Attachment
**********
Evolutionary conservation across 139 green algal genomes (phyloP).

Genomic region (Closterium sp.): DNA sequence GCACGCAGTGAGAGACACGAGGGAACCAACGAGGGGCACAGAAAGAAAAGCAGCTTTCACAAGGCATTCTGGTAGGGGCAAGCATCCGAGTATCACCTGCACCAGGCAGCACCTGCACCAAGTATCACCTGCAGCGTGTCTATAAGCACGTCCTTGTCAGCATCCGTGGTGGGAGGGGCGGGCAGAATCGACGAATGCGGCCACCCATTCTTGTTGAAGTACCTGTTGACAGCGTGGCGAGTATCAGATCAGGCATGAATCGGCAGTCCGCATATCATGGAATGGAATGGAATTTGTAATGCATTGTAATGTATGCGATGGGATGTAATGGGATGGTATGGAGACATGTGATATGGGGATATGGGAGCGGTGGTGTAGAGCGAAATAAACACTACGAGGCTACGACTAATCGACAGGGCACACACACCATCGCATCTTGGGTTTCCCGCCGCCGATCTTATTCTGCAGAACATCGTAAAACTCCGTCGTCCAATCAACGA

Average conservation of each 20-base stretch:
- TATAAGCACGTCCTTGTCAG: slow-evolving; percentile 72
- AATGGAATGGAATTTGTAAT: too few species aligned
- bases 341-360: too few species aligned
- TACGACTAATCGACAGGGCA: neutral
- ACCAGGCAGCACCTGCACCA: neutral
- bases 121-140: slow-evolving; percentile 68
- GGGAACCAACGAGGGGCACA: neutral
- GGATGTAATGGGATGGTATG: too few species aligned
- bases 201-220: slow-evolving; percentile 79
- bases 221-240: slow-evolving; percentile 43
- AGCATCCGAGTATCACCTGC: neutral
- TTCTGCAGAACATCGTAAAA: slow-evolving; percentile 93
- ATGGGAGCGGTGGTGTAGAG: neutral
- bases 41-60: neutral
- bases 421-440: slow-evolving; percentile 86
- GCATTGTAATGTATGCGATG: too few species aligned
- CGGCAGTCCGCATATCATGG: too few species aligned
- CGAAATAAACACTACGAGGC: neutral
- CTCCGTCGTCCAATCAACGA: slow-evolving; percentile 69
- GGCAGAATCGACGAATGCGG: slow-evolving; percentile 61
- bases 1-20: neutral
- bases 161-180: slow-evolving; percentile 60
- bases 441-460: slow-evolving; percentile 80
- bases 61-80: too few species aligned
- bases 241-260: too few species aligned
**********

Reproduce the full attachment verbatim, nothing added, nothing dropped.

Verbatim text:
Evolutionary conservation across 139 green algal genomes (phyloP).

Genomic region (Closterium sp.): DNA sequence GCACGCAGTGAGAGACACGAGGGAACCAACGAGGGGCACAGAAAGAAAAGCAGCTTTCACAAGGCATTCTGGTAGGGGCAAGCATCCGAGTATCACCTGCACCAGGCAGCACCTGCACCAAGTATCACCTGCAGCGTGTCTATAAGCACGTCCTTGTCAGCATCCGTGGTGGGAGGGGCGGGCAGAATCGACGAATGCGGCCACCCATTCTTGTTGAAGTACCTGTTGACAGCGTGGCGAGTATCAGATCAGGCATGAATCGGCAGTCCGCATATCATGGAATGGAATGGAATTTGTAATGCATTGTAATGTATGCGATGGGATGTAATGGGATGGTATGGAGACATGTGATATGGGGATATGGGAGCGGTGGTGTAGAGCGAAATAAACACTACGAGGCTACGACTAATCGACAGGGCACACACACCATCGCATCTTGGGTTTCCCGCCGCCGATCTTATTCTGCAGAACATCGTAAAACTCCGTCGTCCAATCAACGA

Average conservation of each 20-base stretch:
- TATAAGCACGTCCTTGTCAG: slow-evolving; percentile 72
- AATGGAATGGAATTTGTAAT: too few species aligned
- bases 341-360: too few species aligned
- TACGACTAATCGACAGGGCA: neutral
- ACCAGGCAGCACCTGCACCA: neutral
- bases 121-140: slow-evolving; percentile 68
- GGGAACCAACGAGGGGCACA: neutral
- GGATGTAATGGGATGGTATG: too few species aligned
- bases 201-220: slow-evolving; percentile 79
- bases 221-240: slow-evolving; percentile 43
- AGCATCCGAGTATCACCTGC: neutral
- TTCTGCAGAACATCGTAAAA: slow-evolving; percentile 93
- ATGGGAGCGGTGGTGTAGAG: neutral
- bases 41-60: neutral
- bases 421-440: slow-evolving; percentile 86
- GCATTGTAATGTATGCGATG: too few species aligned
- CGGCAGTCCGCATATCATGG: too few species aligned
- CGAAATAAACACTACGAGGC: neutral
- CTCCGTCGTCCAATCAACGA: slow-evolving; percentile 69
- GGCAGAATCGACGAATGCGG: slow-evolving; percentile 61
- bases 1-20: neutral
- bases 161-180: slow-evolving; percentile 60
- bases 441-460: slow-evolving; percentile 80
- bases 61-80: too few species aligned
- bases 241-260: too few species aligned